Pursued by cries of "Faranjo! faranjo!", latched on to by guide after guide, harrassed by urchins, heckled, pinched, grabbed. The city is full of intriguing alleyways, tiny tree-shaded shrines, brightly painted houses - but I was almost afraid to go anywhere. My heart sank. My energy disappeared. I sat for long hours in the patio of my guesthouse, where a hog-tied sheep awaited the slaughter and cats crouched on the roofs avidly waited their chance of what they knew was coming.

And then I went to Dire Dawa.

Dire Dawa is boring. It's a town that owes its existence to the old Addis-Djibouti Railway, and now, it's been bypassed completely by the new Addis-Djibouti railway (the station is 11km out of town). The settlement is a bare hundred years old. There's nothing much to see here; some markets, old railway sidings. There are no cute guesthouses, though there's a street full of modern five star hotels.

But I loved Dire Dawa. Here I could wander round town, sit in a cafe, order mango juice, drink a few beers. Here I could sit at a local tea stall, chat with people, enjoy life. Here I could go shopping in the market, and as soon as people realised I was buying spice and coffee as well as looking around and taking photos, I'd made friends.

At the church, I found the Nativity Play, episode seven, about to start; the Wise Men visit Herod. Herod in his velvet robes and golden crown was an Ethiopian prince, a young Ras Tafari, a bass-baritone who stamped his part with authority and malice; his chancellor stammered in falsetto, limped, and cringed, and the congregation roared with laughter. (Later, when I met the young man who had played the chancellor, he turned out to have a melodious tenor voice and a firm handshake - nothing like his character.) I was invited to sit with the congregation and share bread, under a huge acacia, as evening shade approached.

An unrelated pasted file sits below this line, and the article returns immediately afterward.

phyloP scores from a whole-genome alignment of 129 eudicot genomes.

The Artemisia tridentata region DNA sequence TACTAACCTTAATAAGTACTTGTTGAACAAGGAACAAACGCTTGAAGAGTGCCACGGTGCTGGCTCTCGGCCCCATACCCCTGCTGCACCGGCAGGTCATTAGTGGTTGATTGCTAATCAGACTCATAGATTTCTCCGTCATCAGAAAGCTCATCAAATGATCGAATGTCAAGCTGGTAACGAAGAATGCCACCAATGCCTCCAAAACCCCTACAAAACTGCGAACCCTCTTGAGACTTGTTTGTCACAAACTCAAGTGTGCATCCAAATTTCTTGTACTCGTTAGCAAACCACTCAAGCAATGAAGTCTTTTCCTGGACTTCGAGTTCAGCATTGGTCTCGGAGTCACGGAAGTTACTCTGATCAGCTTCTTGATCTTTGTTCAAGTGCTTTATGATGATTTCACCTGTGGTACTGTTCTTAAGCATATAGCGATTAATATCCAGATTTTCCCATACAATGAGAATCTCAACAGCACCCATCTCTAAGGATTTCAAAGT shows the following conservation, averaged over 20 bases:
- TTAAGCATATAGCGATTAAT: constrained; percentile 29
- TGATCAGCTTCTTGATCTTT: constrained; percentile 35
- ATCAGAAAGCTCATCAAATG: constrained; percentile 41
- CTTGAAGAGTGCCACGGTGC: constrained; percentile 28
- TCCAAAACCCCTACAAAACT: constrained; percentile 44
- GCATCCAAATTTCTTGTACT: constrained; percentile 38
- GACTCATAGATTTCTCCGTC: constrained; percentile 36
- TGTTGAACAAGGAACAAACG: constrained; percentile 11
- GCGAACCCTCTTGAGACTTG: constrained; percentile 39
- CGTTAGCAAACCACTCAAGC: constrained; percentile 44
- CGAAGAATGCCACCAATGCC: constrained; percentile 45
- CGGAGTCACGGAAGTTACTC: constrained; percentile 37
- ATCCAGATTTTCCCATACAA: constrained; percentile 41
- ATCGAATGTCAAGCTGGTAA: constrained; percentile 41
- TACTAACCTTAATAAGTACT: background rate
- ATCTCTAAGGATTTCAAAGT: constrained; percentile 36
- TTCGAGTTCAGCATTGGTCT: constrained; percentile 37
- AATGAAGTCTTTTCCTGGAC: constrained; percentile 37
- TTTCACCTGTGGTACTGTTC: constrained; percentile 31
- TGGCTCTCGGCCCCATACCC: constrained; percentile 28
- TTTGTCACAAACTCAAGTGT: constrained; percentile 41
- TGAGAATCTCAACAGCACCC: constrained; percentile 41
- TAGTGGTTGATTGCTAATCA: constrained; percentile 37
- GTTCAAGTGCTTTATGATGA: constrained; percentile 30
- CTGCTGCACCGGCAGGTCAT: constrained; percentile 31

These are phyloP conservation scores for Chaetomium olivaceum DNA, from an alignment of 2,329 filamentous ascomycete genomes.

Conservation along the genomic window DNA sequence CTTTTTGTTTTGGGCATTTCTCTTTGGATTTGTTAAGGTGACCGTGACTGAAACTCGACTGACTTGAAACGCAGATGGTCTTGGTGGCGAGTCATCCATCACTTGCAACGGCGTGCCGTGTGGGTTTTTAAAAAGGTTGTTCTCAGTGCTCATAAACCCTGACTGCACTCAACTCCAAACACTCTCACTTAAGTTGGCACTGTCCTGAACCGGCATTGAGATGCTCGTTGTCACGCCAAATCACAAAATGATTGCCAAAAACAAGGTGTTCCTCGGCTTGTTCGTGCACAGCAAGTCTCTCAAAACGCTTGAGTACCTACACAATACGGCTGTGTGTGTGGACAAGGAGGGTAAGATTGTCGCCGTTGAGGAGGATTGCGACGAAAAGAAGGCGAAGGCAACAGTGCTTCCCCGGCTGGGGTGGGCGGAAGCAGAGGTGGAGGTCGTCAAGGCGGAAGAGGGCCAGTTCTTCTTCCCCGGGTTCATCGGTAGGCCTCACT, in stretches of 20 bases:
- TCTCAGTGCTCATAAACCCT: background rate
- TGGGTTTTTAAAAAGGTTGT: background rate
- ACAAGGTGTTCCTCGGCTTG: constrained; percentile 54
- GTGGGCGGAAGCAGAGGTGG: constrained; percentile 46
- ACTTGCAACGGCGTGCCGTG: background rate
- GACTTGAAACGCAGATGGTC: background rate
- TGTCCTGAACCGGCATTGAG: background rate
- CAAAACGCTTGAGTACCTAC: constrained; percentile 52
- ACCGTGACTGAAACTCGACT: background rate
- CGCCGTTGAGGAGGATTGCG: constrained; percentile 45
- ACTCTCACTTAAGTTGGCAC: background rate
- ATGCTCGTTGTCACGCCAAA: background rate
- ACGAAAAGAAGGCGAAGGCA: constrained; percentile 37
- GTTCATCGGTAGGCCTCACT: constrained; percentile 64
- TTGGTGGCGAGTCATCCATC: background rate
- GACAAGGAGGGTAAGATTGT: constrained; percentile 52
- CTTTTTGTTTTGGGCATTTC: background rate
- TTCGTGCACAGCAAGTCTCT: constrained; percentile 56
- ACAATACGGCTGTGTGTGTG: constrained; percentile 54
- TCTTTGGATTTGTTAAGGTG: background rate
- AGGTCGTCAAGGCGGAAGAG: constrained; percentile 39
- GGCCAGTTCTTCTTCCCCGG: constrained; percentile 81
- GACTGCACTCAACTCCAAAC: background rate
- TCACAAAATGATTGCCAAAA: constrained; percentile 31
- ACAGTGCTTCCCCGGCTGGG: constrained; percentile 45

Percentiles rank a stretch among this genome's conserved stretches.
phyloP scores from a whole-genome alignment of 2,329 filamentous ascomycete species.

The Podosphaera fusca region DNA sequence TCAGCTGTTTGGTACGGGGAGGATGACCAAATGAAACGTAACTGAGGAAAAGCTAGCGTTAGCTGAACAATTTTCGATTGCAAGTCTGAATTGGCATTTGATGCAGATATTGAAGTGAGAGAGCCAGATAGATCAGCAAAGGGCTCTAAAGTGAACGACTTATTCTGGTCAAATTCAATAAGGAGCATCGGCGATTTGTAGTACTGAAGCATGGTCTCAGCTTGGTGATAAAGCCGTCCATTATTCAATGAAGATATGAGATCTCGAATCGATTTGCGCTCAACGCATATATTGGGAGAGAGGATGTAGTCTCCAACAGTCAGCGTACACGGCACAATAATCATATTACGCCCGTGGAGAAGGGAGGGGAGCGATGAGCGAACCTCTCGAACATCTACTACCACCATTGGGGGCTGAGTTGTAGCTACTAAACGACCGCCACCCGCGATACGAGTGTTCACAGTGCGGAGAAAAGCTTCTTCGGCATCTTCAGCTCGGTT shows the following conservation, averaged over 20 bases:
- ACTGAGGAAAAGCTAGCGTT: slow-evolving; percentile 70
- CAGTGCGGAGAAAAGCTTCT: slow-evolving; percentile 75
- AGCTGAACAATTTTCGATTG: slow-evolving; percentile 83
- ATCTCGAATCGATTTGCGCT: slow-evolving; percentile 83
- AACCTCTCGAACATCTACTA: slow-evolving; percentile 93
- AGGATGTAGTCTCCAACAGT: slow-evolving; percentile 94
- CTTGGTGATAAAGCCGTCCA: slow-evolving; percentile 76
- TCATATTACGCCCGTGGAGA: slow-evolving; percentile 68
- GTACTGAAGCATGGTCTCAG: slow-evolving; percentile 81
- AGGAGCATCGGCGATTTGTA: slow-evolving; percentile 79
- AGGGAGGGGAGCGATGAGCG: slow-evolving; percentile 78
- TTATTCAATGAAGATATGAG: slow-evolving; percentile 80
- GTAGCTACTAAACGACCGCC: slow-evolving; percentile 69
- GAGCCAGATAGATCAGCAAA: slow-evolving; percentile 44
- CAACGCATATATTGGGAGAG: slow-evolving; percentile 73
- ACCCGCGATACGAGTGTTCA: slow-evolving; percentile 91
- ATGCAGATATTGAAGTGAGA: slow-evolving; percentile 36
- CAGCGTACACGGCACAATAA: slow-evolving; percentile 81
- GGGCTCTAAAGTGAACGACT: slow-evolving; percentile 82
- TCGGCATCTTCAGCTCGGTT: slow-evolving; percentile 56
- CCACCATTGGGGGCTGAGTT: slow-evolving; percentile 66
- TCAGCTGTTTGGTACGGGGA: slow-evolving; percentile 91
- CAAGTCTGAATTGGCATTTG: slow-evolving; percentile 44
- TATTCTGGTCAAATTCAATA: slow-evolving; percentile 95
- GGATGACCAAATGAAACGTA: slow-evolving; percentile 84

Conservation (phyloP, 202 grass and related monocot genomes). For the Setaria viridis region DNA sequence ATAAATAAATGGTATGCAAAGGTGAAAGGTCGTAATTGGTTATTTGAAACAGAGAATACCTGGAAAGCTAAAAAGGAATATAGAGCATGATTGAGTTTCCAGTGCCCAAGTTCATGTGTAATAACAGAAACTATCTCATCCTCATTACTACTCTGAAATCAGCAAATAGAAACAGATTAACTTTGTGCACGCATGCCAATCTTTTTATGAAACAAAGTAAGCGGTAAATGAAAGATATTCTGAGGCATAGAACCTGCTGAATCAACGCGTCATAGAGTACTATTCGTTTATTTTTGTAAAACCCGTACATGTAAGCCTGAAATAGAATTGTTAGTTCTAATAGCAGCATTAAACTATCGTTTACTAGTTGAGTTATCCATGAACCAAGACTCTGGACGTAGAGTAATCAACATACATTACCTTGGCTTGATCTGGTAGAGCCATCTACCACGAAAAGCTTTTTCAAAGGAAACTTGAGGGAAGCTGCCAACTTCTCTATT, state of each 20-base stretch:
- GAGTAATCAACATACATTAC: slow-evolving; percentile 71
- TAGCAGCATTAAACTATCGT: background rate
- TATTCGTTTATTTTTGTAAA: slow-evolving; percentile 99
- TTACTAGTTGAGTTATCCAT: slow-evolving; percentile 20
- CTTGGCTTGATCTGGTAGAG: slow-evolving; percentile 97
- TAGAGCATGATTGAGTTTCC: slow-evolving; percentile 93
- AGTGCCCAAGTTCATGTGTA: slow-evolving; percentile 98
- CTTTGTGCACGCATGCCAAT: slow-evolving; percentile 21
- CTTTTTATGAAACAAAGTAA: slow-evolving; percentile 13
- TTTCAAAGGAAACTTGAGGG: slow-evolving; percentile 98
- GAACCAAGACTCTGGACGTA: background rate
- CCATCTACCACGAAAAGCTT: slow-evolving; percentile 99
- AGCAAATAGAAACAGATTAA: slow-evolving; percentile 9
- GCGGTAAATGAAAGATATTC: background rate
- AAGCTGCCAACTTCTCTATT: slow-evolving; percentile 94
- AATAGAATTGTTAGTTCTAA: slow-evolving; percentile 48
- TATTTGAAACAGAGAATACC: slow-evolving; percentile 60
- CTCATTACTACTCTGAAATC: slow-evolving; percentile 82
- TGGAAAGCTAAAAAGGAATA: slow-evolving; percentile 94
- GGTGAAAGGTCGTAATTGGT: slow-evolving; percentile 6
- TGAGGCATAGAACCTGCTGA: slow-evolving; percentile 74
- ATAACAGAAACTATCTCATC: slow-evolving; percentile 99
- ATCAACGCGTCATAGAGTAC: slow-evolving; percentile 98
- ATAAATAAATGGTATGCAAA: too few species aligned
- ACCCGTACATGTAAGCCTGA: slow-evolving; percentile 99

Later, there were hymns - but this isn't Hymns Ancient and Modern, this is Hymns Dub and Bass. Out came the big drums, blam, blam, blam, Full-throated, raucous singing. A huge syncopation of the bass drum announced every chorus - ker-dum dum ker-dum. A girl slung one of the drums round her neck, started the beat again, and began to lead her friends round, dancing in a tight circle. Everyone was smiling, grinning, laughing. Their joy was palpable - a vibrant, active joy.

And then to the Samrat Hotel, where the chef prepares authentically Indian meals. For me, pure veg - chana masala, then the next night dal tarka, with curds and rice - in impressively large portions, for a total of about six quid. Authentic deshi food served up by charming Ethiopian waitresses, with iced tea. Happy and full I retired to bed in the rather ancient, but clean, Hotel Mekonnen, to the wails of its resident, very noisy cat.

Next day I found Dini Paradise, a lovely garden by the wadi where its friendly proprietoress mixed me up fresh durian juice and gave me the wifi password, and I watched little yellow birds, and blue starlings, and sacred ibises in the palm trees next door. "There's a pond," she told me, "where the birds fish," though I never got round to finding it.

On the road from the Kefira market running north past Mezjid Alezi, I found a tea stall with two gaily coloured umbrellas under a huge spreading tree, nicely shaded, with a dozen bright yellow and pink stools, half of them already taken by customers. I had tea, tasting of cloves and cinnamon and richly sugared, and when I got up to go, my neighbour had already paid for it. I became a regular at the tea stall; I paid for my own tea now, but the welcome was as warm as the first time.